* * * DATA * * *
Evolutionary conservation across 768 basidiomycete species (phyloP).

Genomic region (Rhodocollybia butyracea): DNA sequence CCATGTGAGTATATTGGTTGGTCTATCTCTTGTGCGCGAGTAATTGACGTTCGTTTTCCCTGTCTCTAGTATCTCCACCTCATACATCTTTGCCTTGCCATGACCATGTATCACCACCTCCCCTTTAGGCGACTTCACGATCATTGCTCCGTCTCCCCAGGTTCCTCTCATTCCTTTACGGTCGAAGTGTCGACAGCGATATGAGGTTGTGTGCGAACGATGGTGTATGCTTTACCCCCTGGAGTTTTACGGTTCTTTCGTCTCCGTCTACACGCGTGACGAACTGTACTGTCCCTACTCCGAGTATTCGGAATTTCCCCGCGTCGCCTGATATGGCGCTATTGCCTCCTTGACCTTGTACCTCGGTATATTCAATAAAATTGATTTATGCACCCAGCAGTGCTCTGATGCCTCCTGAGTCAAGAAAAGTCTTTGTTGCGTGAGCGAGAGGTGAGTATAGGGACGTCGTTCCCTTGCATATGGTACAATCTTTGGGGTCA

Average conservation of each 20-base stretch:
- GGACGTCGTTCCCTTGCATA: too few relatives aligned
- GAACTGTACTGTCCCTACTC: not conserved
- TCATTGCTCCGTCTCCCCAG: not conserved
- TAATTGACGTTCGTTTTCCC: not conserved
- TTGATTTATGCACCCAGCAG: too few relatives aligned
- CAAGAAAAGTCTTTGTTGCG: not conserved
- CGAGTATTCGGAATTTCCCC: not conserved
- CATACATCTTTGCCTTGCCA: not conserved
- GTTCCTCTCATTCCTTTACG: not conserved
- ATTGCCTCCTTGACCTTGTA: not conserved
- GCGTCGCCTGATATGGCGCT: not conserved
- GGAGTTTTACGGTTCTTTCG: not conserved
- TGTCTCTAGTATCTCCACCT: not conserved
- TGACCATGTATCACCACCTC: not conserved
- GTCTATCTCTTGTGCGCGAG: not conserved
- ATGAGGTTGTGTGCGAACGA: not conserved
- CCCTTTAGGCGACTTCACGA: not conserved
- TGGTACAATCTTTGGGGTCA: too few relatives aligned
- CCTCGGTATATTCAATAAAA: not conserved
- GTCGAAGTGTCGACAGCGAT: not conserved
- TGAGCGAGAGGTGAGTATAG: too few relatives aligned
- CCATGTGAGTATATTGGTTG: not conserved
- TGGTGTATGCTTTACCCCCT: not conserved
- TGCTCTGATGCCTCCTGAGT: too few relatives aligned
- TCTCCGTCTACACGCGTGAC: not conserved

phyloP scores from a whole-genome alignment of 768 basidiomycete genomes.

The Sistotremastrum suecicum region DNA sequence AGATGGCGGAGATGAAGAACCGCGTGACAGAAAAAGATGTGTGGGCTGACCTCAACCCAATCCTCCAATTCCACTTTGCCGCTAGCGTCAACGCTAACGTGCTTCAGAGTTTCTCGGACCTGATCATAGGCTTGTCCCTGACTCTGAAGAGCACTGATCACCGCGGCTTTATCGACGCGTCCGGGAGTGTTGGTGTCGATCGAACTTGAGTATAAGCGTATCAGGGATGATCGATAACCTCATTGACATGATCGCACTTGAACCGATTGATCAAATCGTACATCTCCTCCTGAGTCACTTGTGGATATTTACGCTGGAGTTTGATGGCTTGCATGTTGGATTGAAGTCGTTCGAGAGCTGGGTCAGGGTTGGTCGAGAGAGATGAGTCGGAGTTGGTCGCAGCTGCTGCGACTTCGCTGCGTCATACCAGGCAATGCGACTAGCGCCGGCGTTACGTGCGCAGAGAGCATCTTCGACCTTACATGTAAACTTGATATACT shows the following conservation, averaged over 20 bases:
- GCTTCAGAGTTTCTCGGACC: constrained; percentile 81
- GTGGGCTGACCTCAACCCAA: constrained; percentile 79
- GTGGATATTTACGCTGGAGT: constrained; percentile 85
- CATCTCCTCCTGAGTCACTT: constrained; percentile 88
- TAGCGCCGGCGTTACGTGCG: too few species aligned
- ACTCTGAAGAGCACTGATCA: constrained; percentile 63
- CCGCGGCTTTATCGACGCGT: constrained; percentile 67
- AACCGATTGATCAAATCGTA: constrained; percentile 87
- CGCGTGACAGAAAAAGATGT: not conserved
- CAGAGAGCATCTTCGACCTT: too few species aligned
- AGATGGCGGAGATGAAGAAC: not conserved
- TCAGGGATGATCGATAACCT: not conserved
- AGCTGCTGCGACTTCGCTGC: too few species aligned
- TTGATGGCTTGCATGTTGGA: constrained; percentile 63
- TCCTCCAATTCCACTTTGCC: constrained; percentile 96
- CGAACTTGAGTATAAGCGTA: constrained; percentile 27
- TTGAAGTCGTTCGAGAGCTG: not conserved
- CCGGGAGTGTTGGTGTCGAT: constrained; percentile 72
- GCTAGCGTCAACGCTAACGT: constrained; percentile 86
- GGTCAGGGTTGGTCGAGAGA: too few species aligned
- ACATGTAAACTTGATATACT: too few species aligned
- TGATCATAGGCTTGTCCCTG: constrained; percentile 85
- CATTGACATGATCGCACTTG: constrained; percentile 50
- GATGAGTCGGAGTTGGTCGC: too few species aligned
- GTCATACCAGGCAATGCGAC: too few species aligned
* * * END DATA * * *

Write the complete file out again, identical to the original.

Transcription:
Evolutionary conservation across 768 basidiomycete species (phyloP).

Genomic region (Rhodocollybia butyracea): DNA sequence CCATGTGAGTATATTGGTTGGTCTATCTCTTGTGCGCGAGTAATTGACGTTCGTTTTCCCTGTCTCTAGTATCTCCACCTCATACATCTTTGCCTTGCCATGACCATGTATCACCACCTCCCCTTTAGGCGACTTCACGATCATTGCTCCGTCTCCCCAGGTTCCTCTCATTCCTTTACGGTCGAAGTGTCGACAGCGATATGAGGTTGTGTGCGAACGATGGTGTATGCTTTACCCCCTGGAGTTTTACGGTTCTTTCGTCTCCGTCTACACGCGTGACGAACTGTACTGTCCCTACTCCGAGTATTCGGAATTTCCCCGCGTCGCCTGATATGGCGCTATTGCCTCCTTGACCTTGTACCTCGGTATATTCAATAAAATTGATTTATGCACCCAGCAGTGCTCTGATGCCTCCTGAGTCAAGAAAAGTCTTTGTTGCGTGAGCGAGAGGTGAGTATAGGGACGTCGTTCCCTTGCATATGGTACAATCTTTGGGGTCA

Average conservation of each 20-base stretch:
- GGACGTCGTTCCCTTGCATA: too few relatives aligned
- GAACTGTACTGTCCCTACTC: not conserved
- TCATTGCTCCGTCTCCCCAG: not conserved
- TAATTGACGTTCGTTTTCCC: not conserved
- TTGATTTATGCACCCAGCAG: too few relatives aligned
- CAAGAAAAGTCTTTGTTGCG: not conserved
- CGAGTATTCGGAATTTCCCC: not conserved
- CATACATCTTTGCCTTGCCA: not conserved
- GTTCCTCTCATTCCTTTACG: not conserved
- ATTGCCTCCTTGACCTTGTA: not conserved
- GCGTCGCCTGATATGGCGCT: not conserved
- GGAGTTTTACGGTTCTTTCG: not conserved
- TGTCTCTAGTATCTCCACCT: not conserved
- TGACCATGTATCACCACCTC: not conserved
- GTCTATCTCTTGTGCGCGAG: not conserved
- ATGAGGTTGTGTGCGAACGA: not conserved
- CCCTTTAGGCGACTTCACGA: not conserved
- TGGTACAATCTTTGGGGTCA: too few relatives aligned
- CCTCGGTATATTCAATAAAA: not conserved
- GTCGAAGTGTCGACAGCGAT: not conserved
- TGAGCGAGAGGTGAGTATAG: too few relatives aligned
- CCATGTGAGTATATTGGTTG: not conserved
- TGGTGTATGCTTTACCCCCT: not conserved
- TGCTCTGATGCCTCCTGAGT: too few relatives aligned
- TCTCCGTCTACACGCGTGAC: not conserved

phyloP scores from a whole-genome alignment of 768 basidiomycete genomes.

The Sistotremastrum suecicum region DNA sequence AGATGGCGGAGATGAAGAACCGCGTGACAGAAAAAGATGTGTGGGCTGACCTCAACCCAATCCTCCAATTCCACTTTGCCGCTAGCGTCAACGCTAACGTGCTTCAGAGTTTCTCGGACCTGATCATAGGCTTGTCCCTGACTCTGAAGAGCACTGATCACCGCGGCTTTATCGACGCGTCCGGGAGTGTTGGTGTCGATCGAACTTGAGTATAAGCGTATCAGGGATGATCGATAACCTCATTGACATGATCGCACTTGAACCGATTGATCAAATCGTACATCTCCTCCTGAGTCACTTGTGGATATTTACGCTGGAGTTTGATGGCTTGCATGTTGGATTGAAGTCGTTCGAGAGCTGGGTCAGGGTTGGTCGAGAGAGATGAGTCGGAGTTGGTCGCAGCTGCTGCGACTTCGCTGCGTCATACCAGGCAATGCGACTAGCGCCGGCGTTACGTGCGCAGAGAGCATCTTCGACCTTACATGTAAACTTGATATACT shows the following conservation, averaged over 20 bases:
- GCTTCAGAGTTTCTCGGACC: constrained; percentile 81
- GTGGGCTGACCTCAACCCAA: constrained; percentile 79
- GTGGATATTTACGCTGGAGT: constrained; percentile 85
- CATCTCCTCCTGAGTCACTT: constrained; percentile 88
- TAGCGCCGGCGTTACGTGCG: too few species aligned
- ACTCTGAAGAGCACTGATCA: constrained; percentile 63
- CCGCGGCTTTATCGACGCGT: constrained; percentile 67
- AACCGATTGATCAAATCGTA: constrained; percentile 87
- CGCGTGACAGAAAAAGATGT: not conserved
- CAGAGAGCATCTTCGACCTT: too few species aligned
- AGATGGCGGAGATGAAGAAC: not conserved
- TCAGGGATGATCGATAACCT: not conserved
- AGCTGCTGCGACTTCGCTGC: too few species aligned
- TTGATGGCTTGCATGTTGGA: constrained; percentile 63
- TCCTCCAATTCCACTTTGCC: constrained; percentile 96
- CGAACTTGAGTATAAGCGTA: constrained; percentile 27
- TTGAAGTCGTTCGAGAGCTG: not conserved
- CCGGGAGTGTTGGTGTCGAT: constrained; percentile 72
- GCTAGCGTCAACGCTAACGT: constrained; percentile 86
- GGTCAGGGTTGGTCGAGAGA: too few species aligned
- ACATGTAAACTTGATATACT: too few species aligned
- TGATCATAGGCTTGTCCCTG: constrained; percentile 85
- CATTGACATGATCGCACTTG: constrained; percentile 50
- GATGAGTCGGAGTTGGTCGC: too few species aligned
- GTCATACCAGGCAATGCGAC: too few species aligned